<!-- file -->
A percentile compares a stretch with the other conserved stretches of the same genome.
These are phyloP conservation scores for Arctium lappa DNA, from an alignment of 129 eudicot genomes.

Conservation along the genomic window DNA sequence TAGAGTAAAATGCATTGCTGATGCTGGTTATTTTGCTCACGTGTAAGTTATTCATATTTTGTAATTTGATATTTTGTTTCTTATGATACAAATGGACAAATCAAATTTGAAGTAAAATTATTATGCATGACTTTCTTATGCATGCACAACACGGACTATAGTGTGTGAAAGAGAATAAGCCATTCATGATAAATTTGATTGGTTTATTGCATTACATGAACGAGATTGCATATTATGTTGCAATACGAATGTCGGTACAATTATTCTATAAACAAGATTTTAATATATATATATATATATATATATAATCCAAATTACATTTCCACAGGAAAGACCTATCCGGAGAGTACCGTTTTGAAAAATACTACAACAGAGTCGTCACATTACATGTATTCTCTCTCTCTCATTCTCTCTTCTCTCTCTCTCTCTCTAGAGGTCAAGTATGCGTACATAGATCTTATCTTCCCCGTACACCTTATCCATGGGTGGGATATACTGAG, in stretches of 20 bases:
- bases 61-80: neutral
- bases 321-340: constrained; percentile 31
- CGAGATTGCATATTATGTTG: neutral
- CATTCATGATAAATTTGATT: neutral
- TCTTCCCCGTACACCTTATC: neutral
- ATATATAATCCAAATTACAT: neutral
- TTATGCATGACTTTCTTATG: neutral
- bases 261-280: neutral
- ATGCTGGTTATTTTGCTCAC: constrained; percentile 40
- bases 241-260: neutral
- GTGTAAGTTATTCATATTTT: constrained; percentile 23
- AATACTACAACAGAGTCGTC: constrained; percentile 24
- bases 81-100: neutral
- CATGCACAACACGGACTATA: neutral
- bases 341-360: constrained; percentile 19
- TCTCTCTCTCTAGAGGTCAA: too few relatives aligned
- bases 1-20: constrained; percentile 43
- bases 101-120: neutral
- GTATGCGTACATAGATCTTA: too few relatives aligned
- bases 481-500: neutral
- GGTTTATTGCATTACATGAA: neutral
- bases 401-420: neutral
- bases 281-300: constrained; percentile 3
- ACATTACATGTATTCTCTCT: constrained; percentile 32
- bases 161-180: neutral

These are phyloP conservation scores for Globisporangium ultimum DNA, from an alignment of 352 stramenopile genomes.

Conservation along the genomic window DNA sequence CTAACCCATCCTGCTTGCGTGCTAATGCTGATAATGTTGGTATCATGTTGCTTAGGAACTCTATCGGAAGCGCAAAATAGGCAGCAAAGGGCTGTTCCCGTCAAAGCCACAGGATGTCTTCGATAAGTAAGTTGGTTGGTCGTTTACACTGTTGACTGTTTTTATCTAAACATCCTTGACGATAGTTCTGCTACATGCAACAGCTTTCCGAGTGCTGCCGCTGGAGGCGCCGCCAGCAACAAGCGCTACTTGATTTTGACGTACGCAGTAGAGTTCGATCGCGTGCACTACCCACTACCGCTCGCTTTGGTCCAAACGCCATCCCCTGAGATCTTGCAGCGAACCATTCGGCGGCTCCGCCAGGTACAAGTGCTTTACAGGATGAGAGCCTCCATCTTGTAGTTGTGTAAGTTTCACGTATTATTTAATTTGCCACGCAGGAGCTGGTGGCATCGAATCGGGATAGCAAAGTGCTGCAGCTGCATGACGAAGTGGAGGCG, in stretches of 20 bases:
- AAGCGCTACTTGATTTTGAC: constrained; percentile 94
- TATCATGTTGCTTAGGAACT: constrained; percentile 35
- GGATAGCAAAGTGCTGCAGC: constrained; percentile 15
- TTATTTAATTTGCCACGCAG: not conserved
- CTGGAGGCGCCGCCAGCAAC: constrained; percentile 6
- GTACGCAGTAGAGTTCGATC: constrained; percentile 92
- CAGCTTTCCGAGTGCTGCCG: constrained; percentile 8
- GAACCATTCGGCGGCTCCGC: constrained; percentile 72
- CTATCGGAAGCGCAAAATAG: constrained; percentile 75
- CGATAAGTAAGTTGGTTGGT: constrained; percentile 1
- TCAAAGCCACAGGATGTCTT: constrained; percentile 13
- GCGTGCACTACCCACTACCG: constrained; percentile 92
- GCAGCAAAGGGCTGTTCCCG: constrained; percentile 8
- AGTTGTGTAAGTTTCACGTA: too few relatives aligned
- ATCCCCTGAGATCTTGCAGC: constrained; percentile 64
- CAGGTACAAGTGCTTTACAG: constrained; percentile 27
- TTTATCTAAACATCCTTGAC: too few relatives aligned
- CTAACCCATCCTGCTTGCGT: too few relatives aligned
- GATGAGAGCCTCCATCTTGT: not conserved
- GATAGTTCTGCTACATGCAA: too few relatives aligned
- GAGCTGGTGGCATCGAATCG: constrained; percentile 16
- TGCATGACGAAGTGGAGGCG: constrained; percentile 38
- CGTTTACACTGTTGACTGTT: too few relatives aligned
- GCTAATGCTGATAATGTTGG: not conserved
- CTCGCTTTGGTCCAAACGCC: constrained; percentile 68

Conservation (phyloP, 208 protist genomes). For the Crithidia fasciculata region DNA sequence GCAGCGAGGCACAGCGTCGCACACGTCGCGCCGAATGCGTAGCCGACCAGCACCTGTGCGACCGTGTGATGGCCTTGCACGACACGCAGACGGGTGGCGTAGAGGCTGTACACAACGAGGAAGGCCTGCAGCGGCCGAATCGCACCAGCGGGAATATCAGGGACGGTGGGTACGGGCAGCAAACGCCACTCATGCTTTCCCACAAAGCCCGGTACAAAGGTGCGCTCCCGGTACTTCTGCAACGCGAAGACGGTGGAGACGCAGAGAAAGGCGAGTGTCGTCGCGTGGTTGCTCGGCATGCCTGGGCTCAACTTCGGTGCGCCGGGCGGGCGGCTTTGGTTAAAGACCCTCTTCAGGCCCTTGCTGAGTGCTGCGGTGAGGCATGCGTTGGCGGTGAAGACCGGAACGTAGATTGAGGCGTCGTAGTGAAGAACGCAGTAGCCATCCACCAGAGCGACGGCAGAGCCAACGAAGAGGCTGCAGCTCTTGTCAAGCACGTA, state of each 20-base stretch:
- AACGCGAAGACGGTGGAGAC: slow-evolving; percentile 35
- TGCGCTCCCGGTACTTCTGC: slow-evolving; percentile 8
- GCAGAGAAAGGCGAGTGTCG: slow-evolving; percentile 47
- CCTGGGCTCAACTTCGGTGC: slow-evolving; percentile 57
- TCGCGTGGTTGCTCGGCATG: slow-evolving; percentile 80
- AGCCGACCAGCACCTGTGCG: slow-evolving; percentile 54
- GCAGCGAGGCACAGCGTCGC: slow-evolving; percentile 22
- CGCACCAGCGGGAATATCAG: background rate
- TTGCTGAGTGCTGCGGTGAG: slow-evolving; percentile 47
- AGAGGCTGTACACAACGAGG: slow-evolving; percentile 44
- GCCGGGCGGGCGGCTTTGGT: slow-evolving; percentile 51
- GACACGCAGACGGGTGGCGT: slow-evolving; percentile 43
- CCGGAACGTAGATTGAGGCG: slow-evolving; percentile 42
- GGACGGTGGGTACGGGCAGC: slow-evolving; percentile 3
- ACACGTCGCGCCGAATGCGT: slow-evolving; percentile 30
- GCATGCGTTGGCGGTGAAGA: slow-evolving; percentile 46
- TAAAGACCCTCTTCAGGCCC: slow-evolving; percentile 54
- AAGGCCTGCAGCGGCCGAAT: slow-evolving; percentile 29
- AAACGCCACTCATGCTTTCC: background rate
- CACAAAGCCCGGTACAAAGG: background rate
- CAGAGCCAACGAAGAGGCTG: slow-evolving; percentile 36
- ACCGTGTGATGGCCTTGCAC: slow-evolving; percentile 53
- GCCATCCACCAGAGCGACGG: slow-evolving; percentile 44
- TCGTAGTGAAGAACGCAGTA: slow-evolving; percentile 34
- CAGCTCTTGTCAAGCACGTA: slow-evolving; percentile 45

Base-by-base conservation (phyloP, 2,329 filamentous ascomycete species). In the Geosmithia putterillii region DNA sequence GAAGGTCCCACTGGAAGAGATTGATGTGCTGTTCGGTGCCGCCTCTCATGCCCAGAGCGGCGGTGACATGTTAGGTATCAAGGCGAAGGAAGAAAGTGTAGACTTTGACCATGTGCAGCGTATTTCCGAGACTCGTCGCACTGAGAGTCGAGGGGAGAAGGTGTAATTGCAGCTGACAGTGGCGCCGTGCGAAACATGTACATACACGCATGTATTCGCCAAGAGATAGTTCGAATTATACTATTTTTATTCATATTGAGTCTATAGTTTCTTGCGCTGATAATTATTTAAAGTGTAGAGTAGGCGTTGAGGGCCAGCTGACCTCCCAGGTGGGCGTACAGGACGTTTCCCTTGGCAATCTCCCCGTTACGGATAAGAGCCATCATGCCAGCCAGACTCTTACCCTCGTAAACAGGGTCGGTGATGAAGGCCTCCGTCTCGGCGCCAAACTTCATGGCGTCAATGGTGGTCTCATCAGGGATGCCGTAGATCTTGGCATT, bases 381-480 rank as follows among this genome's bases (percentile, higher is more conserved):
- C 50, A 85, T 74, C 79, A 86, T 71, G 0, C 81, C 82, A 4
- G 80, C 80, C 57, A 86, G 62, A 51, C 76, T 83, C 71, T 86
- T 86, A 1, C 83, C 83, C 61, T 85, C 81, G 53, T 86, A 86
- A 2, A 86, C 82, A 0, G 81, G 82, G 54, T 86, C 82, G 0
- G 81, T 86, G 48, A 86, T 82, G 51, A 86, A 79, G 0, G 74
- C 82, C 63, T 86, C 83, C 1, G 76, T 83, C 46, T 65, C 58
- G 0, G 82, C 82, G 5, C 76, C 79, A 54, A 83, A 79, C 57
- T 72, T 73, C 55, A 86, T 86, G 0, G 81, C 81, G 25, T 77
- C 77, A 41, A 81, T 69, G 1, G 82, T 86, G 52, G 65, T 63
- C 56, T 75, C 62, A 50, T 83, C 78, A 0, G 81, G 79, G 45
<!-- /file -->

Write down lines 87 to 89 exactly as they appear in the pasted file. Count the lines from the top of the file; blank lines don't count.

- G 81, T 86, G 48, A 86, T 82, G 51, A 86, A 79, G 0, G 74
- C 82, C 63, T 86, C 83, C 1, G 76, T 83, C 46, T 65, C 58
- G 0, G 82, C 82, G 5, C 76, C 79, A 54, A 83, A 79, C 57